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Music Criticism in 2010

June 11, 2010

What’s the purpose of music criticism?  I admit, the question may sound naive and juvenile but think about it for a second.

If you’re reading criticism, what utility are you seeking?  Presumably, you are in the market to buy or steal some new music and you need someone or something to help refine your choices.  In my opinion, it’s all about music discovery.

What if you’re writing criticism, what’s in it for you?  Maybe you have the noble purpose of rewarding those who create great content with praise (and the opposite for those who create poor content).  At best, your criticism encourages creativity and thoughtfully steers people into broadening their horizons.  Unfortunately, I think that’s seldom the case.  More often then not, music criticism becomes merely a means for critics to show-off their depth of knowledge in pop culture or music trivia.

Before the internet, music criticism was far more vital than it is today.  Buying a record was an act made more or less on blind faith and hunches.  You might have heard one song on the radio but you had no way of sampling the entire album before purchase.  At that time, we needed critics, no matter what their agendas were, to help steer us in the right direction.

Today, it doesn’t take much internet savvy to hear an album/track before purchase (or stealing).  Instead of reading a review of the music, we can go straight to the source and hear it for ourselves.  Consequentially, traditional music criticism has lost almost all of it’s value in my opinion.  Artists still care what Rolling Stone thinks of their latest effort but the consumer should really care less.  Why let David Fricke or anyone else influence your decisions when you can make up your own mind?  Really, what gives a music critic the authority to be a trusted source on musical value?  What does his or her resume look like?  Criticism is not something that you can get better at over time like most other skills.  I would even argue that music critics are the worst people to take your music recommendations from.  They’re jaded, they’ve seen it all, and aren’t easily impressed.

If it’s all about music discovery to begin with, I would value a friend or acquaintance’s opinion or recommendation  much higher than a music critic’s.  Hopefully, that friend or acquaintance will know my musical preferences and make suggestions accordingly.  That person might also know things that I haven’t listened to or been exposed to and thus could make suggestions on that basis.  In all cases, I think taking music (or other content) suggestions from friends is a better method of music discovery.  That’s why I’m excited about the social initiatives Spotify and MOG are taking.  Pandora’s Facebook integration is great too.  I think these types of features represent the future of music discovery and criticism’s influence will continue to wane.  I don’t think many people will miss their snarkiness.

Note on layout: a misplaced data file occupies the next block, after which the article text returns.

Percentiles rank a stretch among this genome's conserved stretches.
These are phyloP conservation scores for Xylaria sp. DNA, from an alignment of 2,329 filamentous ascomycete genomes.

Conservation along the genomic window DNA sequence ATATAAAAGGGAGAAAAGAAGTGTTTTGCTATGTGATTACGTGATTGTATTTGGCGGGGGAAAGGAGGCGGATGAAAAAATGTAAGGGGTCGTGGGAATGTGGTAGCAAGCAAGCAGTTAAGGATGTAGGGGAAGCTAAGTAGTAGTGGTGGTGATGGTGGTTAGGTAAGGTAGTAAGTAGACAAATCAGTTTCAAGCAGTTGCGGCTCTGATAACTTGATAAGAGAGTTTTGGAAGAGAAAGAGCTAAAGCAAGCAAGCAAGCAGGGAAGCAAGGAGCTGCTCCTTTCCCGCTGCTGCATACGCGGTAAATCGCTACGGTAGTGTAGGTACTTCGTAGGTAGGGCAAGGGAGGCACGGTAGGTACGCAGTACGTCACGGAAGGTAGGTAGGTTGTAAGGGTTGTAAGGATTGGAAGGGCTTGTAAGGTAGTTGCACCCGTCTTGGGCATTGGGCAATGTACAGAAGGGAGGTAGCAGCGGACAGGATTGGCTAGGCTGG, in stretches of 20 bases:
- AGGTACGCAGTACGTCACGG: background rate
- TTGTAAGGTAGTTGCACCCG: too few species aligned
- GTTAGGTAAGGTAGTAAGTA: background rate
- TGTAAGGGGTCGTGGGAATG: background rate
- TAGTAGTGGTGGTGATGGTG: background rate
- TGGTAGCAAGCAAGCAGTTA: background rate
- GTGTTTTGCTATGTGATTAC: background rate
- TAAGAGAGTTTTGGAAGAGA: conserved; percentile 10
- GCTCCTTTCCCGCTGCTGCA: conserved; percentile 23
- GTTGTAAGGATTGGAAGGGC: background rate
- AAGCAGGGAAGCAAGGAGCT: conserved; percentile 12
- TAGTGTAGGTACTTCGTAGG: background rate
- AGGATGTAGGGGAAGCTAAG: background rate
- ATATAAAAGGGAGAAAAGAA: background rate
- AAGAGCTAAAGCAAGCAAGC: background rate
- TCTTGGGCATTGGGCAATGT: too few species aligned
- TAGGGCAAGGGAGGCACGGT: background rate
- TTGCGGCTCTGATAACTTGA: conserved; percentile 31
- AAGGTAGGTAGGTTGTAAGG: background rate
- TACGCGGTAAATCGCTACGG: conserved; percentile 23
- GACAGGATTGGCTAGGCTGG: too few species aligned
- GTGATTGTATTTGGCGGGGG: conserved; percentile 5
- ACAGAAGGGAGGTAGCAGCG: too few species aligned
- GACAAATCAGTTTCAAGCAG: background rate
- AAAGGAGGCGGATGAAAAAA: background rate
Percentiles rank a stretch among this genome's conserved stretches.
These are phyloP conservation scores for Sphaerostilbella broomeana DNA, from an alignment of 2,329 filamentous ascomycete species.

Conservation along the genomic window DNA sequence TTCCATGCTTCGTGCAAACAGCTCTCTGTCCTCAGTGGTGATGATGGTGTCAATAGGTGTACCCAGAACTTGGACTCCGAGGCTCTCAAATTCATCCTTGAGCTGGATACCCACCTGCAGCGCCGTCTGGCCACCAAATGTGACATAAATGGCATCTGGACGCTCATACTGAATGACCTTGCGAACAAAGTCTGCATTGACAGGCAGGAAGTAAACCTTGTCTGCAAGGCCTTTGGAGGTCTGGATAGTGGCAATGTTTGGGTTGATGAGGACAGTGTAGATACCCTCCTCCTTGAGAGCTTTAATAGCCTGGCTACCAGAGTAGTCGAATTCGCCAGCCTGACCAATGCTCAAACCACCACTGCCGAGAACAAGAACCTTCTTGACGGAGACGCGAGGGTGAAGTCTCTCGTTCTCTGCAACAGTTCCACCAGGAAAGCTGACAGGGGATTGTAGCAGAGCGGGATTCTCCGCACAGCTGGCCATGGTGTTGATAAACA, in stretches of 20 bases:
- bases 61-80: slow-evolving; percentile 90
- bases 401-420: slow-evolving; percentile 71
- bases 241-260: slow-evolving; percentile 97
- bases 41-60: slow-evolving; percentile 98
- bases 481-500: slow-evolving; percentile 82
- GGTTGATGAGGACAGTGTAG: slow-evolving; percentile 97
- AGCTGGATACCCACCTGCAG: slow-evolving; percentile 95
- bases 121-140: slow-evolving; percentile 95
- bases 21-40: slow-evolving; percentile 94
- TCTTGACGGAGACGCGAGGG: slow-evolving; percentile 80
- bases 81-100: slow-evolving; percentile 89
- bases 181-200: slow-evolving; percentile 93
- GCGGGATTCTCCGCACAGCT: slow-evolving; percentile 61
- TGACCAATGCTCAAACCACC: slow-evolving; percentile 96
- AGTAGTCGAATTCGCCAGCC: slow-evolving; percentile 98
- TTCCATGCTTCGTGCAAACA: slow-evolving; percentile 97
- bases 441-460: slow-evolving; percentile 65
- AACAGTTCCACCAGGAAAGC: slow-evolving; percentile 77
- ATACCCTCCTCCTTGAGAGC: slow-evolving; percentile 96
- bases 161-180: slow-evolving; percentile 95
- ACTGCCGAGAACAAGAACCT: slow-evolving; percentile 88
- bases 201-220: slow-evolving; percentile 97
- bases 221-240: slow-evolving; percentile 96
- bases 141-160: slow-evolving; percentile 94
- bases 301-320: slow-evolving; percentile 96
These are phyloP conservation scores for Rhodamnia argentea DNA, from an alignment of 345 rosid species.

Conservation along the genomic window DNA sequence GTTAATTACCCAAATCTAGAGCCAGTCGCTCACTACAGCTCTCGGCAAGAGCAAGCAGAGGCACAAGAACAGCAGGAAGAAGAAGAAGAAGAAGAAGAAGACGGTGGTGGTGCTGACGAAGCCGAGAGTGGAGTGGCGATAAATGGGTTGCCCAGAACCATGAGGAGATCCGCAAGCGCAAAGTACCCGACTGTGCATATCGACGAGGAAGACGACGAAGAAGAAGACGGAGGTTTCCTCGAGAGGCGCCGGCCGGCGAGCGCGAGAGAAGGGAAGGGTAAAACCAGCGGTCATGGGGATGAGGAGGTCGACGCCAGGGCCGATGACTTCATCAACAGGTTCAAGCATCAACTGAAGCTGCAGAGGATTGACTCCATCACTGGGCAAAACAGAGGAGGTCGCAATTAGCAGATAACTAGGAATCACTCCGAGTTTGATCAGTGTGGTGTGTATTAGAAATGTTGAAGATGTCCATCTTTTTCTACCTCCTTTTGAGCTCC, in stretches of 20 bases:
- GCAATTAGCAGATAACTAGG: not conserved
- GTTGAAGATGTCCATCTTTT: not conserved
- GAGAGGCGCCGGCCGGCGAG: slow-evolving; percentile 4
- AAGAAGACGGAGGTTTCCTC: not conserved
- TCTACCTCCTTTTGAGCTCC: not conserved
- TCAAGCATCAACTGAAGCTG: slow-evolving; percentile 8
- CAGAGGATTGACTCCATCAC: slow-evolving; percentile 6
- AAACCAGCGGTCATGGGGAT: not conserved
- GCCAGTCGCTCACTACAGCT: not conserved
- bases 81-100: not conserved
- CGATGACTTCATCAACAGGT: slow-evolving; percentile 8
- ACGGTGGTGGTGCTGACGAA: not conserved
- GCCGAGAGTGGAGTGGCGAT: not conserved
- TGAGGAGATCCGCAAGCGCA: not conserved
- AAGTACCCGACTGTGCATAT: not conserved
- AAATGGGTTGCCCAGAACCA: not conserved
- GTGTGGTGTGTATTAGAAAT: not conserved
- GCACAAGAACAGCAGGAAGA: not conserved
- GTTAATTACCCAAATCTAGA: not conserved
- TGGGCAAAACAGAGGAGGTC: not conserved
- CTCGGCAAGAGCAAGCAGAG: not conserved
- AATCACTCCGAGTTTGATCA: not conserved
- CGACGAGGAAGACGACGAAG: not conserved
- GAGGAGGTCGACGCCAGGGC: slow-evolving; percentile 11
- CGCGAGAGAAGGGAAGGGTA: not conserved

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One Comment leave one →
  1. June 16, 2010 10:11 am

    Hey Steve,

    Long-time reader, first-time commenter.

    I hear what you’re saying about music criticism and its potential effect on people and their exposure to new music, and I agree that, with the advent of streaming everything, music criticism need not be relied on for judgement of a new album. That being said, the aspect of music criticism that you don’t address in the first paragraph is the one that I think is the most interesting and most effected by technology: Discourse.

    Print media about music(Rolling Stone, Blender – truthfully none of which I really read), has definitely lost relevance for me becuase there can be no back-and-forth through print. On blogs like this, however, or most any on the internet, it’s easy to get a dialogue going about a particular album, topic etc. That’s where I think web based music criticism can/should go, because the music experience shouldn’t end when you hear that “beep” on your CD walkman.

    With the web, criticism of all kinds is moving away from the Moses on Mt. Sinai model and towards the model of the Forum, with each poster/tweeter/buzzer/updater/tumblr/commenter/youtuber having a say.

    I won’t deny the fact that if a music critic gives an album I know nothing about a crappy review, I will be less inclined towards it. That said I do agree with Chris Weingarten in his speech on criticism(see link at bottom) that aggregators and people concerned with being the “first in” are not good for the industry. Critics with the most stars, RTs, hits etc. will be regarded as more relevant, but that doesn’t mean that they should be deified.

    As far as exposure I agree, more important than critics or the internet, I will still always get (audio) high(s) with a little help from my friends. Ultimately music criticism shouldn’t be discarded completely however, but viewed as a forum where people should use the comments section to get involved.

    John

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